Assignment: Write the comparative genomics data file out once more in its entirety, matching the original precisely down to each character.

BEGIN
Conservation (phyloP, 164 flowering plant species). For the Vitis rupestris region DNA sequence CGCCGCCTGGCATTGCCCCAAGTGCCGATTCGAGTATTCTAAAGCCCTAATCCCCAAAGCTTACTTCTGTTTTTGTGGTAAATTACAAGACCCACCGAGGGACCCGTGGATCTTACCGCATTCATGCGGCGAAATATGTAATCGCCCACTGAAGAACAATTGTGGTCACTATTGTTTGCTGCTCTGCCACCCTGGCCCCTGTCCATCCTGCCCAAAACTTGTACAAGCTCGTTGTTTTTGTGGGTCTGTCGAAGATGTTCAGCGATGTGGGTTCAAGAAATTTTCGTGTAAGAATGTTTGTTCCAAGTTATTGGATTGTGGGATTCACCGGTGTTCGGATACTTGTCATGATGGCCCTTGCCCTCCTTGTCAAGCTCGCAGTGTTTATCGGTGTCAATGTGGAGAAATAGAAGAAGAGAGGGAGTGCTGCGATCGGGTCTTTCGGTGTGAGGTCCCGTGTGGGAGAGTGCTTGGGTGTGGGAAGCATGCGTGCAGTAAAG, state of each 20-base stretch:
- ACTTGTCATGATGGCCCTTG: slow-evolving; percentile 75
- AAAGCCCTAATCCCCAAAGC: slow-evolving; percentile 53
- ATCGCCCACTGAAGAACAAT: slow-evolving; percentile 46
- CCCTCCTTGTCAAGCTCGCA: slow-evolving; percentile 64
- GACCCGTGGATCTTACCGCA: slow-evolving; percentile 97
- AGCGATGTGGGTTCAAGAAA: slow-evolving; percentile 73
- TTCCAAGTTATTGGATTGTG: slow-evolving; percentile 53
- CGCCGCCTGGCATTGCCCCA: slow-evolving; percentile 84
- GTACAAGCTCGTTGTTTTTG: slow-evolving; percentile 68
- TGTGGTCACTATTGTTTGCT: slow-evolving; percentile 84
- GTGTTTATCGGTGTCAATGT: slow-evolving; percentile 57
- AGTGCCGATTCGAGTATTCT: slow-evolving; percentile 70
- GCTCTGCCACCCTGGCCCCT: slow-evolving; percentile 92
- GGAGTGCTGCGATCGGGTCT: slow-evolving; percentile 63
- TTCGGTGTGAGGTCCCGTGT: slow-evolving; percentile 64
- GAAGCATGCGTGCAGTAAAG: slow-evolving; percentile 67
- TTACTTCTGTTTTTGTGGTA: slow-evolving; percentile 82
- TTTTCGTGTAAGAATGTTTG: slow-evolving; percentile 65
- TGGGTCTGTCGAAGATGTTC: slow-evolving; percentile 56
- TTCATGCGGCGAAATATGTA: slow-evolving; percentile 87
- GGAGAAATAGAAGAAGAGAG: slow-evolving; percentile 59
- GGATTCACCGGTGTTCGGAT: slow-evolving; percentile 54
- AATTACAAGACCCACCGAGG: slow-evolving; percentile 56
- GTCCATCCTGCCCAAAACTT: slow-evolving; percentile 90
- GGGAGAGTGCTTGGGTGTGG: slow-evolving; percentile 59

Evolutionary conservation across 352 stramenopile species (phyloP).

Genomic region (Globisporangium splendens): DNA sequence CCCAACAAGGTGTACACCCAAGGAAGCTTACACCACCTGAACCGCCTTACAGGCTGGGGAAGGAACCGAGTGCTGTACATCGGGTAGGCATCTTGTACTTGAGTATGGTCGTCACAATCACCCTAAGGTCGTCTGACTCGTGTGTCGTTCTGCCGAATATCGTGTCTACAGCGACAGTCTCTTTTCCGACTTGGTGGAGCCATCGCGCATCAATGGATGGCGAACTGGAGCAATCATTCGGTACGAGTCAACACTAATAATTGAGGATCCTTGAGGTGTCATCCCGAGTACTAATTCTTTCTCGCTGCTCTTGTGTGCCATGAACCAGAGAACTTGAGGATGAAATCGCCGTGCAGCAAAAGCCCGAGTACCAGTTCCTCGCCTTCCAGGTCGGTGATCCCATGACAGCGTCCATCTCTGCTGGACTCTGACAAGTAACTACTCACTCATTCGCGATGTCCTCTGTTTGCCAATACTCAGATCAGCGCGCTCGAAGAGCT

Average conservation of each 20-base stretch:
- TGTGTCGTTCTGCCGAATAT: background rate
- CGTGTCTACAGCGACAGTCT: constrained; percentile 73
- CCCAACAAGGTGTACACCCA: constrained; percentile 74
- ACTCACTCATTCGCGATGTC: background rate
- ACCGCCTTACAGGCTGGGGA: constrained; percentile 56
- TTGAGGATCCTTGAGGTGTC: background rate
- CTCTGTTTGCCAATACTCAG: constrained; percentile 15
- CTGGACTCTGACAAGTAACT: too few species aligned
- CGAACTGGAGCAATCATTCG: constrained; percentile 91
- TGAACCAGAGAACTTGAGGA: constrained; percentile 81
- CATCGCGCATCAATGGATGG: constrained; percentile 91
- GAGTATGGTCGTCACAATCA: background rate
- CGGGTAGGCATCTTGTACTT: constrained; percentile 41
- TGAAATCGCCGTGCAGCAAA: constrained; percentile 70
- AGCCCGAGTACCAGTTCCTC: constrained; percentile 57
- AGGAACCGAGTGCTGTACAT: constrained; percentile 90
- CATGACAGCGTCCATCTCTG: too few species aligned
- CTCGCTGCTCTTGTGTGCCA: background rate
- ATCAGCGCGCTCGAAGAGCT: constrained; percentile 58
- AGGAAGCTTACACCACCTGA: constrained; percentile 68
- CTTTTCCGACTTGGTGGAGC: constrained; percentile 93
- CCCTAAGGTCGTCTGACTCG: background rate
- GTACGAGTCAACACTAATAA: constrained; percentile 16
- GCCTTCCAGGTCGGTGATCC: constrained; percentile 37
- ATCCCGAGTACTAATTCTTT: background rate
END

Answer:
Conservation (phyloP, 164 flowering plant species). For the Vitis rupestris region DNA sequence CGCCGCCTGGCATTGCCCCAAGTGCCGATTCGAGTATTCTAAAGCCCTAATCCCCAAAGCTTACTTCTGTTTTTGTGGTAAATTACAAGACCCACCGAGGGACCCGTGGATCTTACCGCATTCATGCGGCGAAATATGTAATCGCCCACTGAAGAACAATTGTGGTCACTATTGTTTGCTGCTCTGCCACCCTGGCCCCTGTCCATCCTGCCCAAAACTTGTACAAGCTCGTTGTTTTTGTGGGTCTGTCGAAGATGTTCAGCGATGTGGGTTCAAGAAATTTTCGTGTAAGAATGTTTGTTCCAAGTTATTGGATTGTGGGATTCACCGGTGTTCGGATACTTGTCATGATGGCCCTTGCCCTCCTTGTCAAGCTCGCAGTGTTTATCGGTGTCAATGTGGAGAAATAGAAGAAGAGAGGGAGTGCTGCGATCGGGTCTTTCGGTGTGAGGTCCCGTGTGGGAGAGTGCTTGGGTGTGGGAAGCATGCGTGCAGTAAAG, state of each 20-base stretch:
- ACTTGTCATGATGGCCCTTG: slow-evolving; percentile 75
- AAAGCCCTAATCCCCAAAGC: slow-evolving; percentile 53
- ATCGCCCACTGAAGAACAAT: slow-evolving; percentile 46
- CCCTCCTTGTCAAGCTCGCA: slow-evolving; percentile 64
- GACCCGTGGATCTTACCGCA: slow-evolving; percentile 97
- AGCGATGTGGGTTCAAGAAA: slow-evolving; percentile 73
- TTCCAAGTTATTGGATTGTG: slow-evolving; percentile 53
- CGCCGCCTGGCATTGCCCCA: slow-evolving; percentile 84
- GTACAAGCTCGTTGTTTTTG: slow-evolving; percentile 68
- TGTGGTCACTATTGTTTGCT: slow-evolving; percentile 84
- GTGTTTATCGGTGTCAATGT: slow-evolving; percentile 57
- AGTGCCGATTCGAGTATTCT: slow-evolving; percentile 70
- GCTCTGCCACCCTGGCCCCT: slow-evolving; percentile 92
- GGAGTGCTGCGATCGGGTCT: slow-evolving; percentile 63
- TTCGGTGTGAGGTCCCGTGT: slow-evolving; percentile 64
- GAAGCATGCGTGCAGTAAAG: slow-evolving; percentile 67
- TTACTTCTGTTTTTGTGGTA: slow-evolving; percentile 82
- TTTTCGTGTAAGAATGTTTG: slow-evolving; percentile 65
- TGGGTCTGTCGAAGATGTTC: slow-evolving; percentile 56
- TTCATGCGGCGAAATATGTA: slow-evolving; percentile 87
- GGAGAAATAGAAGAAGAGAG: slow-evolving; percentile 59
- GGATTCACCGGTGTTCGGAT: slow-evolving; percentile 54
- AATTACAAGACCCACCGAGG: slow-evolving; percentile 56
- GTCCATCCTGCCCAAAACTT: slow-evolving; percentile 90
- GGGAGAGTGCTTGGGTGTGG: slow-evolving; percentile 59

Evolutionary conservation across 352 stramenopile species (phyloP).

Genomic region (Globisporangium splendens): DNA sequence CCCAACAAGGTGTACACCCAAGGAAGCTTACACCACCTGAACCGCCTTACAGGCTGGGGAAGGAACCGAGTGCTGTACATCGGGTAGGCATCTTGTACTTGAGTATGGTCGTCACAATCACCCTAAGGTCGTCTGACTCGTGTGTCGTTCTGCCGAATATCGTGTCTACAGCGACAGTCTCTTTTCCGACTTGGTGGAGCCATCGCGCATCAATGGATGGCGAACTGGAGCAATCATTCGGTACGAGTCAACACTAATAATTGAGGATCCTTGAGGTGTCATCCCGAGTACTAATTCTTTCTCGCTGCTCTTGTGTGCCATGAACCAGAGAACTTGAGGATGAAATCGCCGTGCAGCAAAAGCCCGAGTACCAGTTCCTCGCCTTCCAGGTCGGTGATCCCATGACAGCGTCCATCTCTGCTGGACTCTGACAAGTAACTACTCACTCATTCGCGATGTCCTCTGTTTGCCAATACTCAGATCAGCGCGCTCGAAGAGCT

Average conservation of each 20-base stretch:
- TGTGTCGTTCTGCCGAATAT: background rate
- CGTGTCTACAGCGACAGTCT: constrained; percentile 73
- CCCAACAAGGTGTACACCCA: constrained; percentile 74
- ACTCACTCATTCGCGATGTC: background rate
- ACCGCCTTACAGGCTGGGGA: constrained; percentile 56
- TTGAGGATCCTTGAGGTGTC: background rate
- CTCTGTTTGCCAATACTCAG: constrained; percentile 15
- CTGGACTCTGACAAGTAACT: too few species aligned
- CGAACTGGAGCAATCATTCG: constrained; percentile 91
- TGAACCAGAGAACTTGAGGA: constrained; percentile 81
- CATCGCGCATCAATGGATGG: constrained; percentile 91
- GAGTATGGTCGTCACAATCA: background rate
- CGGGTAGGCATCTTGTACTT: constrained; percentile 41
- TGAAATCGCCGTGCAGCAAA: constrained; percentile 70
- AGCCCGAGTACCAGTTCCTC: constrained; percentile 57
- AGGAACCGAGTGCTGTACAT: constrained; percentile 90
- CATGACAGCGTCCATCTCTG: too few species aligned
- CTCGCTGCTCTTGTGTGCCA: background rate
- ATCAGCGCGCTCGAAGAGCT: constrained; percentile 58
- AGGAAGCTTACACCACCTGA: constrained; percentile 68
- CTTTTCCGACTTGGTGGAGC: constrained; percentile 93
- CCCTAAGGTCGTCTGACTCG: background rate
- GTACGAGTCAACACTAATAA: constrained; percentile 16
- GCCTTCCAGGTCGGTGATCC: constrained; percentile 37
- ATCCCGAGTACTAATTCTTT: background rate